By: Rhituparna Chakraborty
The doctor looked grim and said, 'I am not sure why despite the surgery and two years of medication, she has not regained her memory?' Rohan let out a sigh and asked, 'Is everything else okay?'. 'She is perfectly fine. No health issues. All the reports are completely normal. I will give you the tablets which should help her in retrieving her past memory. Let's see if they help this time. You were the one who brought her to this hospital after her accident. You were the first person she saw after her surgery. She took you for her son. The way she cares for you, I feel she has a son like you. Her family must be hell worried.', said the doctor with frowns on his forehead. Keeping back the stethoscope on the table, he continued, 'I asked the nurse to escort the patient to your car. She must be waiting for you.' 'It's "maa", not "patient" ', Rohan corrected the doctor. The doctor smiled and said, 'Yes young man. My bad. Your maa is not a patient anymore.'
Rohan gave a firm, warm handshake to the doctor, thanked him profusely and left. On the way to his car, he did his usual task of throwing away the tablets which the doctor has always given him in these two years to cure his mom's memory loss. He looked at the tablets and said 'In all these years of life I never knew what it is to have a mom till she came to my life. All I had was a rough childhood and a broken marriage. I won't let her go.
I need her, my daughter needs her.
I hope she never regains her own memory…never.'
As they drove home, she asked, ' What did the doctor say?' Rohan replied with a pleasant smile, 'The doctor said, my maa is the best. She is as fit as a fiddle.' She laughed. With the strands of grey hair tied neatly into a bun and wrinkles covering her oval face, her laughter looked divine. As she laughed, her glasses slipped and fell on her lap. Rohan said, ' In the evening, we will go and get a new pair of glasses for you.' ' I don't need a new pair. This pair is perfectly fine.', she replied. Rohan continued, ' No further discussions maa. We are getting a new pair of glasses for you in the evening and that's it.'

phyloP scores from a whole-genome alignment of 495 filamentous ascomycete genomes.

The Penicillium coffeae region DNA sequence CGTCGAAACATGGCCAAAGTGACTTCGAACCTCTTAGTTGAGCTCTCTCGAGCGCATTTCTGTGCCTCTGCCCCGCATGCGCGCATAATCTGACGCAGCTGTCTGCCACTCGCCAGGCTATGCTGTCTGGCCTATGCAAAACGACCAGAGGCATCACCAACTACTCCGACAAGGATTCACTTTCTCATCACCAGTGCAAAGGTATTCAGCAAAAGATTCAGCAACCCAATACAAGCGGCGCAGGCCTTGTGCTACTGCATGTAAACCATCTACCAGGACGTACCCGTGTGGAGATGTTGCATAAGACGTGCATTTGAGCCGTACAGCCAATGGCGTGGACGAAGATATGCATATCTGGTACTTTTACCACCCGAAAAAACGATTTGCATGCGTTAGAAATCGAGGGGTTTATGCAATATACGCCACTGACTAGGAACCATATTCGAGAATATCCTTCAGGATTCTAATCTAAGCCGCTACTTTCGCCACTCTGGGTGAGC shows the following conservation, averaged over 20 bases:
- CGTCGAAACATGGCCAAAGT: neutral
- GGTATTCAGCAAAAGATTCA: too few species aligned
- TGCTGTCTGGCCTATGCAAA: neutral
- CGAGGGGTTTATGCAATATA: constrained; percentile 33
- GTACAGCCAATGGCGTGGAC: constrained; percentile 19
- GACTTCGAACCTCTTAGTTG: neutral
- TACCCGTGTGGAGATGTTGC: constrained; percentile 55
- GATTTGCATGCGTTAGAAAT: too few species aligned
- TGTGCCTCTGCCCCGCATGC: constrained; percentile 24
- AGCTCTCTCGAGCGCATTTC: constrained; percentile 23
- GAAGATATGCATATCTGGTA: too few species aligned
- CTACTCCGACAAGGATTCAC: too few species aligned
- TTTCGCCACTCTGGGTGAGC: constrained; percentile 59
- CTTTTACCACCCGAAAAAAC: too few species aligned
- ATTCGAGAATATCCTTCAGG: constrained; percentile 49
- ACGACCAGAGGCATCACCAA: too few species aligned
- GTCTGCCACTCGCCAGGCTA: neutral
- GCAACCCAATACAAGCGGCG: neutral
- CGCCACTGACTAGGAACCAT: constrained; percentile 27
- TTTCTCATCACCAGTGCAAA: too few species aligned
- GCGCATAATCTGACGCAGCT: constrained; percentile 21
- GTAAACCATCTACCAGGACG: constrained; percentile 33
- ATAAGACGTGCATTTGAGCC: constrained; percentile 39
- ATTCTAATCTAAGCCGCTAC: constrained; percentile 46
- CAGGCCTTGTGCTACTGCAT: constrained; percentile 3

She couldn't say anything more. She just said, 'Okay, fine. By the way, I have made rice porridge and chicken curry for lunch. I have asked the cook to knead the dough. Once I reach, I will make fluffy chapatis (flat breads) for you.' With bright happy eyes he screamed, 'Yayyy, let me drive faster.' He continued, 'But then, Maa, why do you take the trouble. You should get some rest. Let the cook handle the kitchen.' She brushed his hair with her wrinkled hands and said, ' Nownow, drive carefully. I do take care of myself. I get my share of my rest.'
While he drove, she looked outside at the moving valleys, recalling her childhood in the orphanage, her youth in that dilapidated working women's hostel, and the days in the old age home, just before the accident. She never had a family. Now she has Rohan. He is her son. His daugherShanaya is her world. At this point in life, she has no regrets because she has someone to light her funeral pyre. She had never forgotten her morose past. She had never lost her memory. Every moment of her life in all these years is still fresh.